In no way do I intend to present any other idea about the life of St. Mary Magdalene, but that which the Catholic Church believes and teaches about her through Scripture and Tradition. (See http://www.newadvent.org/cathen/09761a.htm for a history of the Church’s thought on St. M.M., “Apostolora Apostolorum” Apostle to the Apostles)
Today I gave a talk about the Prayer of Recollection of St. Teresa of Avila, a prayer she said the Lord Himself taught her. She confessed that she had never known what it was to pray with satisfaction until the Lord taught her this method.
How to pray the Prayer of Recollection
First, go somewhere that is quiet enough you can concentrate, and private enough that you can close your eyes without worrying anyone, and where you’re not likely to be interrupted for a few minutes. Hide if you have to. Tell your phone you won’t be answering calls for a while. Take a timer that doesn’t tick loudly or have a jarring alarm. I use a timer so I can let go and not worry about time for a while. I know the little bell will call me back to my day when it is time to go back to it.
Set your timer for the amount of time you plan to spend in prayer; such as five minutes, 15 minutes, or thirty minutes. Thirty is standard, but do what you can!
Sit in a comfortable, supported position.
Calm the faculties. Put your hands in your lap. Close your eyes. Slow down your breathing. Pay attention to all the sounds around you; sounds outside, sounds in the room, the sound of your breathing. You might think to yourself as you breathe in, “I let go,” and as you breath out, “and I let God.” Relax anywhere you feel tense. Some people will become uncomfortable physically just by trying to sit still. It will help to imagine your in- breath soothing and calming the anxiety throughout your body. Then send the stress out with your exhale.
Do what works for you to relax, and get centered; to step out of the mad pace of life for a while and do something to ease your overwrought body and mind so you can best pray and be receptive.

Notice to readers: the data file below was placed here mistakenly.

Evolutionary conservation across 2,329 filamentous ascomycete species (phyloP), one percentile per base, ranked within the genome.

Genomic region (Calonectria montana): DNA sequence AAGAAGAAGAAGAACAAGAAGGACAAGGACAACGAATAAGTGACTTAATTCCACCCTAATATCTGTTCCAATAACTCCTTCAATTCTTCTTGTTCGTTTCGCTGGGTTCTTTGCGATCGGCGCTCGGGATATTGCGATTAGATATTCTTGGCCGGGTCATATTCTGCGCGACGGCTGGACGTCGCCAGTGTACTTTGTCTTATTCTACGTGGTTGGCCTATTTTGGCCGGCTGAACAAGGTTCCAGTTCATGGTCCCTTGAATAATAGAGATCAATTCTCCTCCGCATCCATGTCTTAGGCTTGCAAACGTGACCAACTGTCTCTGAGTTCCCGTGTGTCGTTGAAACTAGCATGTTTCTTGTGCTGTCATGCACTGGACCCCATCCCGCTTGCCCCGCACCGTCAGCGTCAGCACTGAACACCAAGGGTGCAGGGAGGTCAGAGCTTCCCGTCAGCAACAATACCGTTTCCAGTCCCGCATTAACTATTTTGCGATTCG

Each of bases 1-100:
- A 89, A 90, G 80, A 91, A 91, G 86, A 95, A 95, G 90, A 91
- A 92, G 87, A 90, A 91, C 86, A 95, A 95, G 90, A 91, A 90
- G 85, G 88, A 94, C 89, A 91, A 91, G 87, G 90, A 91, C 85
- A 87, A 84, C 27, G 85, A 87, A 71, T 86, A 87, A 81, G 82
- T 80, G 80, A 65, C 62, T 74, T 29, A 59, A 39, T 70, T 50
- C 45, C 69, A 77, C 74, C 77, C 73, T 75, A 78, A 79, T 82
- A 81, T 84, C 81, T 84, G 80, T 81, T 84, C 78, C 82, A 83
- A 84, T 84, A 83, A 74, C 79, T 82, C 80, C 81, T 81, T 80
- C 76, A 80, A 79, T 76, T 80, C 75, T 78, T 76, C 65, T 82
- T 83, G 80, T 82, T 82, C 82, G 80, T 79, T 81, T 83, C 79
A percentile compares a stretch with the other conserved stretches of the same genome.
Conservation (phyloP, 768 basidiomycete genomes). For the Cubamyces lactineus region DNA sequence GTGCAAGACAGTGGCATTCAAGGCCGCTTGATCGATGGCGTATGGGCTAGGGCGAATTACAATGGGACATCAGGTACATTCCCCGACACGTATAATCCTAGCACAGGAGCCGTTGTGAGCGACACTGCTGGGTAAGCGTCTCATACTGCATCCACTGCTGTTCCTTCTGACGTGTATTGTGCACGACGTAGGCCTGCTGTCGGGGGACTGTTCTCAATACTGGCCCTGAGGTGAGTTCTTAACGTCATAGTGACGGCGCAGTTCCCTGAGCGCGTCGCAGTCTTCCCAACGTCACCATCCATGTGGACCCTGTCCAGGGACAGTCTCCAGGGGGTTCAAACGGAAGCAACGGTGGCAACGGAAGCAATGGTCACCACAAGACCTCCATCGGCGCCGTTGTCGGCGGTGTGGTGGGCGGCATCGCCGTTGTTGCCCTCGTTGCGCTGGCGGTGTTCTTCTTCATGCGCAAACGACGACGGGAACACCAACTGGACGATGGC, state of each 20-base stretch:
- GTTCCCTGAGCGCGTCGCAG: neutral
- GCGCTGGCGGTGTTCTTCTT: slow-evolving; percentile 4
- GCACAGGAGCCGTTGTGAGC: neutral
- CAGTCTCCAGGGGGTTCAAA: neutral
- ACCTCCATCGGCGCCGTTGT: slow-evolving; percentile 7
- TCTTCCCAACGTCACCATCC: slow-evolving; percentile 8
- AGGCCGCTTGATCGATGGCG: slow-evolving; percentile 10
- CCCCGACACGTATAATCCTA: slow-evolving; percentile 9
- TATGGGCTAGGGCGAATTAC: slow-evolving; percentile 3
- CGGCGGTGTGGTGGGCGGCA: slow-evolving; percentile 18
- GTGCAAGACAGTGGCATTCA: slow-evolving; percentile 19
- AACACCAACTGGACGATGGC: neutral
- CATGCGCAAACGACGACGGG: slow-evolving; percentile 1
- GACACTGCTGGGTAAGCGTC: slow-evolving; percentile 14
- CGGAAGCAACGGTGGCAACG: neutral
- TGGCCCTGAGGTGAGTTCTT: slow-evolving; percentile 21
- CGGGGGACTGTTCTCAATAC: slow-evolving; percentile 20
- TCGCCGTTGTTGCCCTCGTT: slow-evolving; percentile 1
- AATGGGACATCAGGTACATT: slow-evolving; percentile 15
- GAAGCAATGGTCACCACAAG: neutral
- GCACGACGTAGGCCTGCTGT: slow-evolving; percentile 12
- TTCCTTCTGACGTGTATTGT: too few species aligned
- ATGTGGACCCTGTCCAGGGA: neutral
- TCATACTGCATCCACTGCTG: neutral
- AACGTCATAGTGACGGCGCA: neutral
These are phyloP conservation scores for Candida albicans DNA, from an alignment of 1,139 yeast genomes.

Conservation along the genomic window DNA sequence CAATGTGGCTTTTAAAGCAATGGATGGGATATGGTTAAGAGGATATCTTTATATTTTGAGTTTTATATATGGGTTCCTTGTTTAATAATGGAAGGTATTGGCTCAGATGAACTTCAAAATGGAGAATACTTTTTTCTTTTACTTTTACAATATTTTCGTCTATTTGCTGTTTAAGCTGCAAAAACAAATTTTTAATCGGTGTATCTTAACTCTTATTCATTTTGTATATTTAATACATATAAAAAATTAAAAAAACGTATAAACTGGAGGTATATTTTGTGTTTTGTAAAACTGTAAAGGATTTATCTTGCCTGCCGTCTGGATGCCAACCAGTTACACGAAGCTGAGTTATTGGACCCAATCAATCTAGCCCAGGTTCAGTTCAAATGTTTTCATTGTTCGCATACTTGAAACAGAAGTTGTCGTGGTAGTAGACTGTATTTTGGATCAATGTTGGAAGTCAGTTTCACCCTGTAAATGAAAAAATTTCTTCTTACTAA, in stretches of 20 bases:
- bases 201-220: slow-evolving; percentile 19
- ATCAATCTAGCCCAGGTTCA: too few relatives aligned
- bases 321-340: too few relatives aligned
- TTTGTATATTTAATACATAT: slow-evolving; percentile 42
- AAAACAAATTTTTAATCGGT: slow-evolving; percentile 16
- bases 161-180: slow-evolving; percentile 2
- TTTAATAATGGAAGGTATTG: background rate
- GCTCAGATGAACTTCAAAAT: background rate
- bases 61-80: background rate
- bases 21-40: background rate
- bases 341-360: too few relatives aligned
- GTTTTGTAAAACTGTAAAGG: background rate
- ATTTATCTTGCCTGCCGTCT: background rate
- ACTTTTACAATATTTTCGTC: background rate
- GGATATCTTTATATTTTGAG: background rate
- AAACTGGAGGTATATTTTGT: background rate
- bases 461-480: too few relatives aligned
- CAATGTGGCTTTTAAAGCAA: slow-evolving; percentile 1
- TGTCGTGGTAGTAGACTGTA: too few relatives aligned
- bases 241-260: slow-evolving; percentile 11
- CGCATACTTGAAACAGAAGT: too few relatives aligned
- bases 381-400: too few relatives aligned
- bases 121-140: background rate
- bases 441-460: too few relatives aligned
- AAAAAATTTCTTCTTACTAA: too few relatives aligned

Make an examination of conscience pray an act of contrition. If you don’t have much time, a heart beat or two of contrition will do. This is simply putting yourself in reality and letting go of any barrier or mask between you and God so He can see your beautiful face, even if, like a good parent, he has to wipe your nose a little. He doesn’t mind. He loves you. Allow Him to tend to you. Then put your burdens and worries in His hands for a time so you can be all His.
Pray a slow, silent, attentive Our Father. Pay attention to the words you are “saying”, and to Whom you are saying them, fixing your inner gaze on the Lord in whatever way works for you. In this way go over the words of the prayer silently, keeping your awareness with Jesus.
Next, let yourself say whatever you need to say to Jesus. Is here anything you need to tell Him? Your troubles, your questions, your gratitude? Would you like to tell him that you love Him? Tell Him whatever you like to now.
Then, drop off into interior silence. Just be quiet with God, staying present to Him.
Your mind is going to go everywhere.Don’t worry. When your brain starts worrying, remembering, planning, dreaming, gently bring it back each time you notice it straying.
Use some simple means of “looking” again at Jesus.
Silently say His Name.
Imagine Him with you or sit in the cave of your heart with Him.